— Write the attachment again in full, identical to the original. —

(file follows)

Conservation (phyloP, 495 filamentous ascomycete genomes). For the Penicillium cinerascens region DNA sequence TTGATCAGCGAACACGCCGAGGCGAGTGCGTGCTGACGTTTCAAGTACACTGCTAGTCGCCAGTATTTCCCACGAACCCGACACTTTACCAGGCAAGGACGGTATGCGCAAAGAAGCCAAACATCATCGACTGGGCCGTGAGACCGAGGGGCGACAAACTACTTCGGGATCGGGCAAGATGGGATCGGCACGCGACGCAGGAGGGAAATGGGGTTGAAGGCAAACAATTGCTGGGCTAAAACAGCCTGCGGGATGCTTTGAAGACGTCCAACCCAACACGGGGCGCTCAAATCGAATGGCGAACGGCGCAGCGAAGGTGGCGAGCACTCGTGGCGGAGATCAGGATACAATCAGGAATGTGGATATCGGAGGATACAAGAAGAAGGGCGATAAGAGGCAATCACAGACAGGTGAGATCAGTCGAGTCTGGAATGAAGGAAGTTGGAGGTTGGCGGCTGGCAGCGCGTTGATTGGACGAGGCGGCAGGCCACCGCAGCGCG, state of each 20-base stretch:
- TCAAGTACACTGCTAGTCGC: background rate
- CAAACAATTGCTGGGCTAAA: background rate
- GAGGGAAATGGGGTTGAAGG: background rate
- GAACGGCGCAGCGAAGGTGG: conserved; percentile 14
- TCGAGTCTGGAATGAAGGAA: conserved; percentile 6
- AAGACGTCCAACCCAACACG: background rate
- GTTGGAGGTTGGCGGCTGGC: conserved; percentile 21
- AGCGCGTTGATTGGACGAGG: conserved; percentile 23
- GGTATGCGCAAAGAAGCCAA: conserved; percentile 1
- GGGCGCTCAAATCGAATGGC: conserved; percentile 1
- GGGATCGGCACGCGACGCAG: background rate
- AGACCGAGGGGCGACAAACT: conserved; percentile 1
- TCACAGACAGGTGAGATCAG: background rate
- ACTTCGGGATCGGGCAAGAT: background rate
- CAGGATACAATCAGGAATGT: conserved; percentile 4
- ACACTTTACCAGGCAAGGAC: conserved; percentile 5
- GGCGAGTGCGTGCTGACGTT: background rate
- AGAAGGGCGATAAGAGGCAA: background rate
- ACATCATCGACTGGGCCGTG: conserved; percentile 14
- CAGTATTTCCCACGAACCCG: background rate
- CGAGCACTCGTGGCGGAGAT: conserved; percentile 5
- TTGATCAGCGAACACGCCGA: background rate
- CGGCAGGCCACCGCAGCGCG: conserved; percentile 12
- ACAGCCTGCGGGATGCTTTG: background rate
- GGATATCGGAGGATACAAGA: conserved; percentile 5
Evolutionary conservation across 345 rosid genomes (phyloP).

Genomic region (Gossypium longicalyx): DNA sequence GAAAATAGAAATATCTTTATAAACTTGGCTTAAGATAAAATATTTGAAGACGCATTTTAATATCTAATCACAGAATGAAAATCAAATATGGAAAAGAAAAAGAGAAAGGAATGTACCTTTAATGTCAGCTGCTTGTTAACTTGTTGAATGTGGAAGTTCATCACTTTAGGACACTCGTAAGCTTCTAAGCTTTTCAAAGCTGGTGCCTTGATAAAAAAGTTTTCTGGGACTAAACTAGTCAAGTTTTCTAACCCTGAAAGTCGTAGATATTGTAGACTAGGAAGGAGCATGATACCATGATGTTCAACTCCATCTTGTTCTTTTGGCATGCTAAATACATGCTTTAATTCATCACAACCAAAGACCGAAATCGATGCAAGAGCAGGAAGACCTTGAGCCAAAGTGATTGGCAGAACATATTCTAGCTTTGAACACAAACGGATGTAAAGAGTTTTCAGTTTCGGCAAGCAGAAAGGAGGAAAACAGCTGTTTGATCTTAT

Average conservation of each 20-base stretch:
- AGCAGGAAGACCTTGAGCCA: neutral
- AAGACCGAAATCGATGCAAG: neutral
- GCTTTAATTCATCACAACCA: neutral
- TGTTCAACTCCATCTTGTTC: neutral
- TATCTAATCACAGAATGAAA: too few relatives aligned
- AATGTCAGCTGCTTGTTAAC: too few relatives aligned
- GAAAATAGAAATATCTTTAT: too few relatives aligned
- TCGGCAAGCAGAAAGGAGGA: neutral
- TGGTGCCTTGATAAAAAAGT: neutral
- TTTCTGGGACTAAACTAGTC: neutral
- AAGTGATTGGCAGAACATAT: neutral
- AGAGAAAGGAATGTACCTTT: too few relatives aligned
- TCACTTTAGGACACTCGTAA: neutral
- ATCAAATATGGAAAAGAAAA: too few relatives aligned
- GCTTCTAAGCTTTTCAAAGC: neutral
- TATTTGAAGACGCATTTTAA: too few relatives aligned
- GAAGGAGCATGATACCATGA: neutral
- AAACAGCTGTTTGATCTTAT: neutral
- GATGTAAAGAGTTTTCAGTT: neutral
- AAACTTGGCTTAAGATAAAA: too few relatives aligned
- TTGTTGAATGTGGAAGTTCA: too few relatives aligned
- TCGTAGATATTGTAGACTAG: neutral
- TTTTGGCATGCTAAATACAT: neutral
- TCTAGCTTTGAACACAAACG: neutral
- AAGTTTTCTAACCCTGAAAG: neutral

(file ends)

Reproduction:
Conservation (phyloP, 495 filamentous ascomycete genomes). For the Penicillium cinerascens region DNA sequence TTGATCAGCGAACACGCCGAGGCGAGTGCGTGCTGACGTTTCAAGTACACTGCTAGTCGCCAGTATTTCCCACGAACCCGACACTTTACCAGGCAAGGACGGTATGCGCAAAGAAGCCAAACATCATCGACTGGGCCGTGAGACCGAGGGGCGACAAACTACTTCGGGATCGGGCAAGATGGGATCGGCACGCGACGCAGGAGGGAAATGGGGTTGAAGGCAAACAATTGCTGGGCTAAAACAGCCTGCGGGATGCTTTGAAGACGTCCAACCCAACACGGGGCGCTCAAATCGAATGGCGAACGGCGCAGCGAAGGTGGCGAGCACTCGTGGCGGAGATCAGGATACAATCAGGAATGTGGATATCGGAGGATACAAGAAGAAGGGCGATAAGAGGCAATCACAGACAGGTGAGATCAGTCGAGTCTGGAATGAAGGAAGTTGGAGGTTGGCGGCTGGCAGCGCGTTGATTGGACGAGGCGGCAGGCCACCGCAGCGCG, state of each 20-base stretch:
- TCAAGTACACTGCTAGTCGC: background rate
- CAAACAATTGCTGGGCTAAA: background rate
- GAGGGAAATGGGGTTGAAGG: background rate
- GAACGGCGCAGCGAAGGTGG: conserved; percentile 14
- TCGAGTCTGGAATGAAGGAA: conserved; percentile 6
- AAGACGTCCAACCCAACACG: background rate
- GTTGGAGGTTGGCGGCTGGC: conserved; percentile 21
- AGCGCGTTGATTGGACGAGG: conserved; percentile 23
- GGTATGCGCAAAGAAGCCAA: conserved; percentile 1
- GGGCGCTCAAATCGAATGGC: conserved; percentile 1
- GGGATCGGCACGCGACGCAG: background rate
- AGACCGAGGGGCGACAAACT: conserved; percentile 1
- TCACAGACAGGTGAGATCAG: background rate
- ACTTCGGGATCGGGCAAGAT: background rate
- CAGGATACAATCAGGAATGT: conserved; percentile 4
- ACACTTTACCAGGCAAGGAC: conserved; percentile 5
- GGCGAGTGCGTGCTGACGTT: background rate
- AGAAGGGCGATAAGAGGCAA: background rate
- ACATCATCGACTGGGCCGTG: conserved; percentile 14
- CAGTATTTCCCACGAACCCG: background rate
- CGAGCACTCGTGGCGGAGAT: conserved; percentile 5
- TTGATCAGCGAACACGCCGA: background rate
- CGGCAGGCCACCGCAGCGCG: conserved; percentile 12
- ACAGCCTGCGGGATGCTTTG: background rate
- GGATATCGGAGGATACAAGA: conserved; percentile 5
Evolutionary conservation across 345 rosid genomes (phyloP).

Genomic region (Gossypium longicalyx): DNA sequence GAAAATAGAAATATCTTTATAAACTTGGCTTAAGATAAAATATTTGAAGACGCATTTTAATATCTAATCACAGAATGAAAATCAAATATGGAAAAGAAAAAGAGAAAGGAATGTACCTTTAATGTCAGCTGCTTGTTAACTTGTTGAATGTGGAAGTTCATCACTTTAGGACACTCGTAAGCTTCTAAGCTTTTCAAAGCTGGTGCCTTGATAAAAAAGTTTTCTGGGACTAAACTAGTCAAGTTTTCTAACCCTGAAAGTCGTAGATATTGTAGACTAGGAAGGAGCATGATACCATGATGTTCAACTCCATCTTGTTCTTTTGGCATGCTAAATACATGCTTTAATTCATCACAACCAAAGACCGAAATCGATGCAAGAGCAGGAAGACCTTGAGCCAAAGTGATTGGCAGAACATATTCTAGCTTTGAACACAAACGGATGTAAAGAGTTTTCAGTTTCGGCAAGCAGAAAGGAGGAAAACAGCTGTTTGATCTTAT

Average conservation of each 20-base stretch:
- AGCAGGAAGACCTTGAGCCA: neutral
- AAGACCGAAATCGATGCAAG: neutral
- GCTTTAATTCATCACAACCA: neutral
- TGTTCAACTCCATCTTGTTC: neutral
- TATCTAATCACAGAATGAAA: too few relatives aligned
- AATGTCAGCTGCTTGTTAAC: too few relatives aligned
- GAAAATAGAAATATCTTTAT: too few relatives aligned
- TCGGCAAGCAGAAAGGAGGA: neutral
- TGGTGCCTTGATAAAAAAGT: neutral
- TTTCTGGGACTAAACTAGTC: neutral
- AAGTGATTGGCAGAACATAT: neutral
- AGAGAAAGGAATGTACCTTT: too few relatives aligned
- TCACTTTAGGACACTCGTAA: neutral
- ATCAAATATGGAAAAGAAAA: too few relatives aligned
- GCTTCTAAGCTTTTCAAAGC: neutral
- TATTTGAAGACGCATTTTAA: too few relatives aligned
- GAAGGAGCATGATACCATGA: neutral
- AAACAGCTGTTTGATCTTAT: neutral
- GATGTAAAGAGTTTTCAGTT: neutral
- AAACTTGGCTTAAGATAAAA: too few relatives aligned
- TTGTTGAATGTGGAAGTTCA: too few relatives aligned
- TCGTAGATATTGTAGACTAG: neutral
- TTTTGGCATGCTAAATACAT: neutral
- TCTAGCTTTGAACACAAACG: neutral
- AAGTTTTCTAACCCTGAAAG: neutral